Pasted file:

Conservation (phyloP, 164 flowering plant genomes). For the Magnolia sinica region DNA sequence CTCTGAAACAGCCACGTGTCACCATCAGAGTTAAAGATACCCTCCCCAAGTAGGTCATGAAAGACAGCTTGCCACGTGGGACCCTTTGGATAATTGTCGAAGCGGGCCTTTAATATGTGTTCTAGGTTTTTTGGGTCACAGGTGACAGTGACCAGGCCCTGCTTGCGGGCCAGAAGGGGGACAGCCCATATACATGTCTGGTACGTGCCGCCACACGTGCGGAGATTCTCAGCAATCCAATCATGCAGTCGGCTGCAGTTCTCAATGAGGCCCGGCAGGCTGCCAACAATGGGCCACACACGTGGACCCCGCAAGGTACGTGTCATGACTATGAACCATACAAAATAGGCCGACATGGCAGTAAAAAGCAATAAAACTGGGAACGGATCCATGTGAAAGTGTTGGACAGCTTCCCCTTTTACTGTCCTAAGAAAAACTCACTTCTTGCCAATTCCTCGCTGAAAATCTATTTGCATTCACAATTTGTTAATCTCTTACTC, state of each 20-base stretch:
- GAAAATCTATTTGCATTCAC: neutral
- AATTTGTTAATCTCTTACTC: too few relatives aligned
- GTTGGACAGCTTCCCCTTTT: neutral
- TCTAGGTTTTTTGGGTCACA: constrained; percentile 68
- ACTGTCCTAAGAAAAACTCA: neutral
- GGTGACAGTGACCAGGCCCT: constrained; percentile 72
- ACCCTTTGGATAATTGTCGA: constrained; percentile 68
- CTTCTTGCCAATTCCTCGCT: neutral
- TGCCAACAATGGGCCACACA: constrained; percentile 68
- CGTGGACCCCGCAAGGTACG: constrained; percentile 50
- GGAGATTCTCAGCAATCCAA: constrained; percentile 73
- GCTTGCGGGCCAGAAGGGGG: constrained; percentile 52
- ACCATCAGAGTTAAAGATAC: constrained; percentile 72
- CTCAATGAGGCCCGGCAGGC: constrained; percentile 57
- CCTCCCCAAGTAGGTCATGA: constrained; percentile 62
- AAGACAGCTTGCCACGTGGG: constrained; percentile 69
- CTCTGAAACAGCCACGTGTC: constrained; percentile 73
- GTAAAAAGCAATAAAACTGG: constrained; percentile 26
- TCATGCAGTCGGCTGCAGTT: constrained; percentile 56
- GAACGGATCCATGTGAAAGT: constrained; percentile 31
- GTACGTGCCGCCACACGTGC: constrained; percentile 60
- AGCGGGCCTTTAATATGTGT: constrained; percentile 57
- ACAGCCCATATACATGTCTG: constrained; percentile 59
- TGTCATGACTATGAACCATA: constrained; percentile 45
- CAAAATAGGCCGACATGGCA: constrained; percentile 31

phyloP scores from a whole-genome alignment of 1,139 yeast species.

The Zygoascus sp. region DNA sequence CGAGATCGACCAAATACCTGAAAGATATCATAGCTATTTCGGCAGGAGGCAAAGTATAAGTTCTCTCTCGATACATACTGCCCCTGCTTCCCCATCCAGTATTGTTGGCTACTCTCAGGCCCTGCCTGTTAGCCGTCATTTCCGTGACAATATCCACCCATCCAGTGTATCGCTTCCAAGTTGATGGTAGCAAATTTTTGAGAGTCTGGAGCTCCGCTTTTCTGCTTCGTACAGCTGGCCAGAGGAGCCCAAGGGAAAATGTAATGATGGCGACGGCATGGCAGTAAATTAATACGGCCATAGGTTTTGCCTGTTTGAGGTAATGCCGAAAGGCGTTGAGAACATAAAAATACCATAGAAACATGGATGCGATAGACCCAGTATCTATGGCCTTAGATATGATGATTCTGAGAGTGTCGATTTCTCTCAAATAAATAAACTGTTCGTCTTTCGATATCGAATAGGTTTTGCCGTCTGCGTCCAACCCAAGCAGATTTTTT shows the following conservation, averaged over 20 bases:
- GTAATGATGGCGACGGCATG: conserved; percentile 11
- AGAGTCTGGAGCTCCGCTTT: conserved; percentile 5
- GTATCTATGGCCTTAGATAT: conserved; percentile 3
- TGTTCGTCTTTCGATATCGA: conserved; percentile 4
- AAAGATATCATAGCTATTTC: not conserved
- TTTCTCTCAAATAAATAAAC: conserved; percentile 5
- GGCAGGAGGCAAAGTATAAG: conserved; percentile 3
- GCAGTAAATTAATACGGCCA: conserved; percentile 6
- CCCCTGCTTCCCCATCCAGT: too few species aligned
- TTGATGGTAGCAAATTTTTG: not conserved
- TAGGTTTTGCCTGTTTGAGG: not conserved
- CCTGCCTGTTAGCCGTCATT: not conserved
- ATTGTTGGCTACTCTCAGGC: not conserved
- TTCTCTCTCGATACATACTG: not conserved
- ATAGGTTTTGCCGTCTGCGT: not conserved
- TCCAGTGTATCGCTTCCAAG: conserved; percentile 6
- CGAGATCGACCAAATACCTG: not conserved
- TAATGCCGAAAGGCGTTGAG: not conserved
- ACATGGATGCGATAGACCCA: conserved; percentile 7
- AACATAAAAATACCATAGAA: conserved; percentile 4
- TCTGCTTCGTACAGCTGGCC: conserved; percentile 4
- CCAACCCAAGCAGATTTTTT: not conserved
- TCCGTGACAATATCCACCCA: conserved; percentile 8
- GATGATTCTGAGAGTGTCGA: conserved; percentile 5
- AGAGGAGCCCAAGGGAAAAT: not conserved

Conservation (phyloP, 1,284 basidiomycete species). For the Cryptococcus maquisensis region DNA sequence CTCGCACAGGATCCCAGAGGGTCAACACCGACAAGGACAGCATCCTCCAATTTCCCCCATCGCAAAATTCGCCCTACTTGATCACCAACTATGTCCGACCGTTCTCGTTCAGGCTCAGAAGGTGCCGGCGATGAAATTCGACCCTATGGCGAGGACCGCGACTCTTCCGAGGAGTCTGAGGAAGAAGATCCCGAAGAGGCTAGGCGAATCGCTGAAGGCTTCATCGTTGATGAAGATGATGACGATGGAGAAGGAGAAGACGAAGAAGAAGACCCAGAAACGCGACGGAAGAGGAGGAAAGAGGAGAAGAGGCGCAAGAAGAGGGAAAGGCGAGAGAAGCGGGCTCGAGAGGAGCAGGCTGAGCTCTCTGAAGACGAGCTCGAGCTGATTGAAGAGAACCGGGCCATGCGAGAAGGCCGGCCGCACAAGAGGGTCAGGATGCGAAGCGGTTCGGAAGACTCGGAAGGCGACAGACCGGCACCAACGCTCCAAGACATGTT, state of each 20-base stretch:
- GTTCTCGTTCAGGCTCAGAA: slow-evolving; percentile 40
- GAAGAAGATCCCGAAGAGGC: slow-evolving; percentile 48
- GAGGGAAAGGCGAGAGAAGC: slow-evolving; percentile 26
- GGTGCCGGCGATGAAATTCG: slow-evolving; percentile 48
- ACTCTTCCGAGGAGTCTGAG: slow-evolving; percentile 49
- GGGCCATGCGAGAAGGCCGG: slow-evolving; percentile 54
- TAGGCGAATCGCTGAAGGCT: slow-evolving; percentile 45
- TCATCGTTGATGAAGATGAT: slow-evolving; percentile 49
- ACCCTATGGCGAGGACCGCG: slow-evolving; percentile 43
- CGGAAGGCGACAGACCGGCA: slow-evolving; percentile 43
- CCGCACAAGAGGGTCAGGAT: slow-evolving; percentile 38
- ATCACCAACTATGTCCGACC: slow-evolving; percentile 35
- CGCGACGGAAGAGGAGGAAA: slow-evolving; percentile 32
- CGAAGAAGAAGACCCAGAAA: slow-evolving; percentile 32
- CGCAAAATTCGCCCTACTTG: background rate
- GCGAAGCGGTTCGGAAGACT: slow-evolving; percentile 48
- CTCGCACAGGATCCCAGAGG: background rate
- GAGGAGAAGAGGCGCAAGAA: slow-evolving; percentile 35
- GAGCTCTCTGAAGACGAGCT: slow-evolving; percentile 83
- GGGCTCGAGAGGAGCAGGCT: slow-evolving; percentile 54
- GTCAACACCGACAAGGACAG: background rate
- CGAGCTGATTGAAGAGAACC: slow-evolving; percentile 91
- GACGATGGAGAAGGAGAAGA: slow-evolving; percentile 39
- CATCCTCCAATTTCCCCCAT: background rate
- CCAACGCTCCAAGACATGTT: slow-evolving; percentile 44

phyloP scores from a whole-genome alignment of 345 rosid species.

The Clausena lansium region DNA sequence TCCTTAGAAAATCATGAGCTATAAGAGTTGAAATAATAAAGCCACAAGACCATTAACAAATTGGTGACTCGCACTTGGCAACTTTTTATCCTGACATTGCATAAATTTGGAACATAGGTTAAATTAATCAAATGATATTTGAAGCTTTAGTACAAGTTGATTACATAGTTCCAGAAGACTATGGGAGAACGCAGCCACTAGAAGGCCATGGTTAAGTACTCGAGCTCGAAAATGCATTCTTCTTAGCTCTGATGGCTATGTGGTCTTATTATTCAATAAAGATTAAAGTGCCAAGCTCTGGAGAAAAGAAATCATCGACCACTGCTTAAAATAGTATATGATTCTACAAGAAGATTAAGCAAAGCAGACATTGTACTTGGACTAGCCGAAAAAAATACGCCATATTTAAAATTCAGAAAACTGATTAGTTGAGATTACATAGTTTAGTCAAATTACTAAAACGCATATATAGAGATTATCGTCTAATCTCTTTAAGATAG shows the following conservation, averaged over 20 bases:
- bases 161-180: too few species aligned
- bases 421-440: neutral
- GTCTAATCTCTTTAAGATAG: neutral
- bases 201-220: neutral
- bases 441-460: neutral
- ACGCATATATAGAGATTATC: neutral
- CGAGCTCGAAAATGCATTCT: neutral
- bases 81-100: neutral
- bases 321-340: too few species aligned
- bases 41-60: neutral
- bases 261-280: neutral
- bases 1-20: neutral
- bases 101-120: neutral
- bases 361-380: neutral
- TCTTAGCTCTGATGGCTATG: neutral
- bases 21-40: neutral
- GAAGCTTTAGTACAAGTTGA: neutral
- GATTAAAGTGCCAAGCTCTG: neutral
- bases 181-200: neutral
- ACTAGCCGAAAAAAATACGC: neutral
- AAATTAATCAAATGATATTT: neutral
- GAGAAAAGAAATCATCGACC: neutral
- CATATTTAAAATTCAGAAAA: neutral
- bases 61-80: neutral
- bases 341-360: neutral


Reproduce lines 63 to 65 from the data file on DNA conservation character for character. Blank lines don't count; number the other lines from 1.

- ACCCTATGGCGAGGACCGCG: slow-evolving; percentile 43
- CGGAAGGCGACAGACCGGCA: slow-evolving; percentile 43
- CCGCACAAGAGGGTCAGGAT: slow-evolving; percentile 38